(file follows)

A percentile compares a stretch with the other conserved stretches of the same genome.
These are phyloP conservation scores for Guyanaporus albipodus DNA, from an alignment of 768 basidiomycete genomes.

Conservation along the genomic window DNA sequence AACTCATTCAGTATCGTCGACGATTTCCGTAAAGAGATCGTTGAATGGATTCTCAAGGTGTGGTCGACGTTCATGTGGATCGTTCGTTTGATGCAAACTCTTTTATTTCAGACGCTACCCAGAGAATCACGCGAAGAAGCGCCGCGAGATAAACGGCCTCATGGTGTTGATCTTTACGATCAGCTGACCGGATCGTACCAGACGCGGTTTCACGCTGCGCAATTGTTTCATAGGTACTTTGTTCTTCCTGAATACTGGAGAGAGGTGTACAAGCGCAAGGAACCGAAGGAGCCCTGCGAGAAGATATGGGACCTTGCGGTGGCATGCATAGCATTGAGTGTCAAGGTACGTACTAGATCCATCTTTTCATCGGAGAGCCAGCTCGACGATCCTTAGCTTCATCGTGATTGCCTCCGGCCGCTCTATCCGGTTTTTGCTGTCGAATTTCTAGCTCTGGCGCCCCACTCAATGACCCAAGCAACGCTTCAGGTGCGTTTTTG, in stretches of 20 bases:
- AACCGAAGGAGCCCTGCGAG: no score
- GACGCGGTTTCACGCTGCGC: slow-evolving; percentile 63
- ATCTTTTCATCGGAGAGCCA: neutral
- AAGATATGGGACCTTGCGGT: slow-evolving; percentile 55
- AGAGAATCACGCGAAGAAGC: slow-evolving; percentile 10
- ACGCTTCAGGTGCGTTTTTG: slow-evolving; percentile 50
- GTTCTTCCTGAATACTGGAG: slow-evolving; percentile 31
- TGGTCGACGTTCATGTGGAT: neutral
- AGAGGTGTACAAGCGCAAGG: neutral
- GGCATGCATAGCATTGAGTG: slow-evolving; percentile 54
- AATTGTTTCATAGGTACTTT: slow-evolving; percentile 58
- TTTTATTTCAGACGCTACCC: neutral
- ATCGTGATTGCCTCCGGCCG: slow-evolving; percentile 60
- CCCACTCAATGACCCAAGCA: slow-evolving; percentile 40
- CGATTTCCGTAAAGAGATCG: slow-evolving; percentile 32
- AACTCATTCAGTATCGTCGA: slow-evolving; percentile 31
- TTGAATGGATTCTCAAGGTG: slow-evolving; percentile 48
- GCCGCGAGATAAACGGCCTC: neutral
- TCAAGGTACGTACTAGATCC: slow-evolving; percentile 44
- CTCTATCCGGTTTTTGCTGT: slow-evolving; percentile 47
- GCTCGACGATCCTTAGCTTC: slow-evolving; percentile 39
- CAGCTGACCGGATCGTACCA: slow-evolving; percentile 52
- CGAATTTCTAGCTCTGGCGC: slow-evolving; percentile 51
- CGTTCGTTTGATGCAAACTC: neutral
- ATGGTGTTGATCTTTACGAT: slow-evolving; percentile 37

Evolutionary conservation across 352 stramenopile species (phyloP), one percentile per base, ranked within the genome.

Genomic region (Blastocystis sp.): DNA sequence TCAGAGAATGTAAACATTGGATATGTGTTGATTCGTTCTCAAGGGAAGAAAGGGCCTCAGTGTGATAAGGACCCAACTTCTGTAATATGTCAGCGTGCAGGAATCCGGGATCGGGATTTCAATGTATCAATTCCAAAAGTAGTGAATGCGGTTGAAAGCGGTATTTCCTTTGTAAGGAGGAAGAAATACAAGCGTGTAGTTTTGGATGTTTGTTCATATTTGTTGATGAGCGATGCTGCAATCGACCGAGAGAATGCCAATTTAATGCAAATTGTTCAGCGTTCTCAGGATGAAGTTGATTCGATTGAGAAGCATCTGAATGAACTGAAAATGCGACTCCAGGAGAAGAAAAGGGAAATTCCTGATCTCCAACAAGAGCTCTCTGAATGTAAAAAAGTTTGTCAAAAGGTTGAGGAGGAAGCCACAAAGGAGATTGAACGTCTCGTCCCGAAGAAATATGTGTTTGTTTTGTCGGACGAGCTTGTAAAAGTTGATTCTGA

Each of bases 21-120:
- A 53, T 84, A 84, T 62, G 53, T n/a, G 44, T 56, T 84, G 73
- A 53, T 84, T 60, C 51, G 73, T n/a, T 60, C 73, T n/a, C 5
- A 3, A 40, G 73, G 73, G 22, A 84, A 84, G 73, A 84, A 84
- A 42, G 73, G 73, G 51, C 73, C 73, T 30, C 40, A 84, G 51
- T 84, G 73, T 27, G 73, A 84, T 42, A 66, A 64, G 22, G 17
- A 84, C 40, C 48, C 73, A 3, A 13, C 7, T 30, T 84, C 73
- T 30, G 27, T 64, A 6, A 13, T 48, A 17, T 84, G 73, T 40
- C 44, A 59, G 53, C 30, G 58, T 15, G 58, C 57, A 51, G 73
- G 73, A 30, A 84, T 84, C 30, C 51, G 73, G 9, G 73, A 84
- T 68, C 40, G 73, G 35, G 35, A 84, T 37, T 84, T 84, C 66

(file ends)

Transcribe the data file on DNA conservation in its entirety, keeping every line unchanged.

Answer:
A percentile compares a stretch with the other conserved stretches of the same genome.
These are phyloP conservation scores for Guyanaporus albipodus DNA, from an alignment of 768 basidiomycete genomes.

Conservation along the genomic window DNA sequence AACTCATTCAGTATCGTCGACGATTTCCGTAAAGAGATCGTTGAATGGATTCTCAAGGTGTGGTCGACGTTCATGTGGATCGTTCGTTTGATGCAAACTCTTTTATTTCAGACGCTACCCAGAGAATCACGCGAAGAAGCGCCGCGAGATAAACGGCCTCATGGTGTTGATCTTTACGATCAGCTGACCGGATCGTACCAGACGCGGTTTCACGCTGCGCAATTGTTTCATAGGTACTTTGTTCTTCCTGAATACTGGAGAGAGGTGTACAAGCGCAAGGAACCGAAGGAGCCCTGCGAGAAGATATGGGACCTTGCGGTGGCATGCATAGCATTGAGTGTCAAGGTACGTACTAGATCCATCTTTTCATCGGAGAGCCAGCTCGACGATCCTTAGCTTCATCGTGATTGCCTCCGGCCGCTCTATCCGGTTTTTGCTGTCGAATTTCTAGCTCTGGCGCCCCACTCAATGACCCAAGCAACGCTTCAGGTGCGTTTTTG, in stretches of 20 bases:
- AACCGAAGGAGCCCTGCGAG: no score
- GACGCGGTTTCACGCTGCGC: slow-evolving; percentile 63
- ATCTTTTCATCGGAGAGCCA: neutral
- AAGATATGGGACCTTGCGGT: slow-evolving; percentile 55
- AGAGAATCACGCGAAGAAGC: slow-evolving; percentile 10
- ACGCTTCAGGTGCGTTTTTG: slow-evolving; percentile 50
- GTTCTTCCTGAATACTGGAG: slow-evolving; percentile 31
- TGGTCGACGTTCATGTGGAT: neutral
- AGAGGTGTACAAGCGCAAGG: neutral
- GGCATGCATAGCATTGAGTG: slow-evolving; percentile 54
- AATTGTTTCATAGGTACTTT: slow-evolving; percentile 58
- TTTTATTTCAGACGCTACCC: neutral
- ATCGTGATTGCCTCCGGCCG: slow-evolving; percentile 60
- CCCACTCAATGACCCAAGCA: slow-evolving; percentile 40
- CGATTTCCGTAAAGAGATCG: slow-evolving; percentile 32
- AACTCATTCAGTATCGTCGA: slow-evolving; percentile 31
- TTGAATGGATTCTCAAGGTG: slow-evolving; percentile 48
- GCCGCGAGATAAACGGCCTC: neutral
- TCAAGGTACGTACTAGATCC: slow-evolving; percentile 44
- CTCTATCCGGTTTTTGCTGT: slow-evolving; percentile 47
- GCTCGACGATCCTTAGCTTC: slow-evolving; percentile 39
- CAGCTGACCGGATCGTACCA: slow-evolving; percentile 52
- CGAATTTCTAGCTCTGGCGC: slow-evolving; percentile 51
- CGTTCGTTTGATGCAAACTC: neutral
- ATGGTGTTGATCTTTACGAT: slow-evolving; percentile 37

Evolutionary conservation across 352 stramenopile species (phyloP), one percentile per base, ranked within the genome.

Genomic region (Blastocystis sp.): DNA sequence TCAGAGAATGTAAACATTGGATATGTGTTGATTCGTTCTCAAGGGAAGAAAGGGCCTCAGTGTGATAAGGACCCAACTTCTGTAATATGTCAGCGTGCAGGAATCCGGGATCGGGATTTCAATGTATCAATTCCAAAAGTAGTGAATGCGGTTGAAAGCGGTATTTCCTTTGTAAGGAGGAAGAAATACAAGCGTGTAGTTTTGGATGTTTGTTCATATTTGTTGATGAGCGATGCTGCAATCGACCGAGAGAATGCCAATTTAATGCAAATTGTTCAGCGTTCTCAGGATGAAGTTGATTCGATTGAGAAGCATCTGAATGAACTGAAAATGCGACTCCAGGAGAAGAAAAGGGAAATTCCTGATCTCCAACAAGAGCTCTCTGAATGTAAAAAAGTTTGTCAAAAGGTTGAGGAGGAAGCCACAAAGGAGATTGAACGTCTCGTCCCGAAGAAATATGTGTTTGTTTTGTCGGACGAGCTTGTAAAAGTTGATTCTGA

Each of bases 21-120:
- A 53, T 84, A 84, T 62, G 53, T n/a, G 44, T 56, T 84, G 73
- A 53, T 84, T 60, C 51, G 73, T n/a, T 60, C 73, T n/a, C 5
- A 3, A 40, G 73, G 73, G 22, A 84, A 84, G 73, A 84, A 84
- A 42, G 73, G 73, G 51, C 73, C 73, T 30, C 40, A 84, G 51
- T 84, G 73, T 27, G 73, A 84, T 42, A 66, A 64, G 22, G 17
- A 84, C 40, C 48, C 73, A 3, A 13, C 7, T 30, T 84, C 73
- T 30, G 27, T 64, A 6, A 13, T 48, A 17, T 84, G 73, T 40
- C 44, A 59, G 53, C 30, G 58, T 15, G 58, C 57, A 51, G 73
- G 73, A 30, A 84, T 84, C 30, C 51, G 73, G 9, G 73, A 84
- T 68, C 40, G 73, G 35, G 35, A 84, T 37, T 84, T 84, C 66